Singapore wants to be a hub for blockchain in finance, just not speculative crypto trading, MAS says
In this 2013 photo, Singapore’s central business district is shown at dusk.
Edward Tian | Moment | Getty Images
Singapore still wants to be a hub for digital assets, but not one for speculating on cryptocurrencies, said Ravi Menon, managing director of central bank the Monetary of Singapore.
“If a crypto hub is about experimenting with programmable money, applying digital assets for use cases or tokenizing financial assets to increase efficiency and reduce risk in financial transactions, yes, we want to be a crypto hub,” said Menon in his opening address at the Singapore Fintech Festival 2022 on Thursday.
Tokenizing a financial asset involves converting its ownership rights into digital tokens.
DBS Bank is testing out Singapore’s first digital money live pilot for government vouchers, enabling merchants to program and self-execute the distribution and usage.
“But if it is about trading and speculating in cryptocurrencies, that is not the kind of crypto hub we want to be,” said Menon.
Singapore has ambitions to become a global crypto hub, but has been cracking down on the industry after many retail investors lost their life savings to crypto trading. The city-state has repeatedly warned that cryptocurrency trading is “highly risky and not suitable for the general public” due to its volatile and speculative nature. It even banned crypto advertising in public areas and on social media in January 2021 and proposed new measures to protect retail investors recently following the $60 billion collapse of Terra’s Luna.
Still, Singapore has openly shown its approval for blockchain technology and has embarked on various projects. Those include Project Ubin, which successfully completed its experiment using blockchain for the clearing and settlement of payments and securities.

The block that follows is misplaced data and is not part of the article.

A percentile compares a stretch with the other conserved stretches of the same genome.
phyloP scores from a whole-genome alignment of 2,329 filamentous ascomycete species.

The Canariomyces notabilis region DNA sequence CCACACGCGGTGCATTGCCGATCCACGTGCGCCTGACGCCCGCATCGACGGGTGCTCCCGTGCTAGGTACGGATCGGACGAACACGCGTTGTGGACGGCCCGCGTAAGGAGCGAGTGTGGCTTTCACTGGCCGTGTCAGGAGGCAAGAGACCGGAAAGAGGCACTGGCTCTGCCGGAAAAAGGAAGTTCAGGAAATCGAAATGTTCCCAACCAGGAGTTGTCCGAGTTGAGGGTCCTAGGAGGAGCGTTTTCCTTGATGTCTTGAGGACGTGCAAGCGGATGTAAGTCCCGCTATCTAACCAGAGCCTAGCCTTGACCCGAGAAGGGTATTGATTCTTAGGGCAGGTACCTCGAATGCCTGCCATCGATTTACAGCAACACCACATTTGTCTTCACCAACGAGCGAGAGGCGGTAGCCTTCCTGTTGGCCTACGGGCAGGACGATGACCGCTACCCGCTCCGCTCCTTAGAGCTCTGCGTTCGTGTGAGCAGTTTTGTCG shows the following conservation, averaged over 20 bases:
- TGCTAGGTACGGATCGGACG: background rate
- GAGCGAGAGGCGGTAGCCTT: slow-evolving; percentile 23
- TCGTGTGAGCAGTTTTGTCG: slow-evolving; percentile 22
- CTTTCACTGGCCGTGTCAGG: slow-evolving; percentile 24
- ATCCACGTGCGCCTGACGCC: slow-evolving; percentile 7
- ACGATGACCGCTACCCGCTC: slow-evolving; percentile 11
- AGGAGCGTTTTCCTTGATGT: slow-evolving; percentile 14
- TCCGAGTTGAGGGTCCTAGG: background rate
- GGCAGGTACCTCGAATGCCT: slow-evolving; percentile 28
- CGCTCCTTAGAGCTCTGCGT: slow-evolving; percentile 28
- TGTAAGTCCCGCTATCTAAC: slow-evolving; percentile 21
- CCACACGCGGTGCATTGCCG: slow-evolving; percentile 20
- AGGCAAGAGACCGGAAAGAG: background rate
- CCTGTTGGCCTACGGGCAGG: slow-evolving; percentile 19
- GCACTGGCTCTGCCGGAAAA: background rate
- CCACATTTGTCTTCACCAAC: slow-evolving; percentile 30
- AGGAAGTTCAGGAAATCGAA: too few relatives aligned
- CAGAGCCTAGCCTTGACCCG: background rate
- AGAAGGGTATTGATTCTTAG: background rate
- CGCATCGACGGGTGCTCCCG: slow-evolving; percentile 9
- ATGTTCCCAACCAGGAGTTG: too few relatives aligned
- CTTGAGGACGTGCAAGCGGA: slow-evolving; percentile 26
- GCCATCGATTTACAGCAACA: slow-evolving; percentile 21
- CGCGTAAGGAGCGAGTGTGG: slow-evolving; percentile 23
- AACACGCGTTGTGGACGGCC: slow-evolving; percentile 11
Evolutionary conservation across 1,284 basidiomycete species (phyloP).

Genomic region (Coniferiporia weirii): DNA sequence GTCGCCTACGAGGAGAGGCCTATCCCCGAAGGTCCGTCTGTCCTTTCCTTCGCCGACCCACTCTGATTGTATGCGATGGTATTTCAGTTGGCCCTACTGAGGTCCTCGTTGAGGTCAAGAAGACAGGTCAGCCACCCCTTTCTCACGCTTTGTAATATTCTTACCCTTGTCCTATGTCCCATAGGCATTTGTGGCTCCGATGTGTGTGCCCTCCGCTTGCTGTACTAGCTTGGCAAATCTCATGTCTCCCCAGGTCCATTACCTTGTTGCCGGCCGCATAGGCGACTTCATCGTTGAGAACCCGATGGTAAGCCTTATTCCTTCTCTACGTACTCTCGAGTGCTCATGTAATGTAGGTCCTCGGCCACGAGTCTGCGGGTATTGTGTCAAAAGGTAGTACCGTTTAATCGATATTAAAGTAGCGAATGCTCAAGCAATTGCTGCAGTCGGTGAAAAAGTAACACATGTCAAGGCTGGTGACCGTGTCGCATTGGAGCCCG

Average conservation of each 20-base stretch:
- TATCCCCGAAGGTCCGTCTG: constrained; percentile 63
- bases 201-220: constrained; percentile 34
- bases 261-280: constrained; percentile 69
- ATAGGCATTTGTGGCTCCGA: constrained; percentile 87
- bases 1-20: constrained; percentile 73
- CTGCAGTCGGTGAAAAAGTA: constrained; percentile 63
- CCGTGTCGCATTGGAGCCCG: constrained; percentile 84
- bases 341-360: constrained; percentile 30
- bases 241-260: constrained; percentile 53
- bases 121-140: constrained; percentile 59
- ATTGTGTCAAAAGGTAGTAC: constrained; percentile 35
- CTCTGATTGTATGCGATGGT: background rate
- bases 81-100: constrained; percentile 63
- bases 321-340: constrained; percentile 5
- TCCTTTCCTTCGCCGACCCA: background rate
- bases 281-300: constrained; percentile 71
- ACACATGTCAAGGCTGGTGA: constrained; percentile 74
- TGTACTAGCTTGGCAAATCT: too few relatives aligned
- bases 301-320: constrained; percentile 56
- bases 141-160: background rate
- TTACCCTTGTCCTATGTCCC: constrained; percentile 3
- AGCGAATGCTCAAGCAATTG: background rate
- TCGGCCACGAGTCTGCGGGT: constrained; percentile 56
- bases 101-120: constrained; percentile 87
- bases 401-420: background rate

Another is Project Guardian, which recently completed its first industry pilot that involved DBS Bank, JPMorgan and SBI Digital Assets Holdings conducting transactions in tokenized foreign exchange and government bonds.
“Project Guardian’s first pilot has demonstrated the potential for reducing risks in executing trades,” said Menon.
“These projects strive to increase efficiency in the product value chains, lower efficient issuance and servicing costs and improve transparency and accessibility. We believe Project Guardian can help pave the way for the next evolution of financial markets in Singapore,” said Menon.
MAS will be following up with two new industry pilots — one with Standard Chartered Bank leading an initiative to explore the issuance of tokens linked to trade finance assets and the other with HSBC and UOB working alongside Marketnode to enable native digital issuance of wealth management products.
In his speech, Menon also announced that the MAS will be launching Project Ubin+, a global initiative on the cross-border exchange and settlement of foreign currency transactions using wholesale central bank digital currencies.
Project Ubin was first started in 2016 and is the launch pad for the development of Partior, a blockchain-based payments clearing and settlement network by DBS Bank, JPMorgan and Temasek.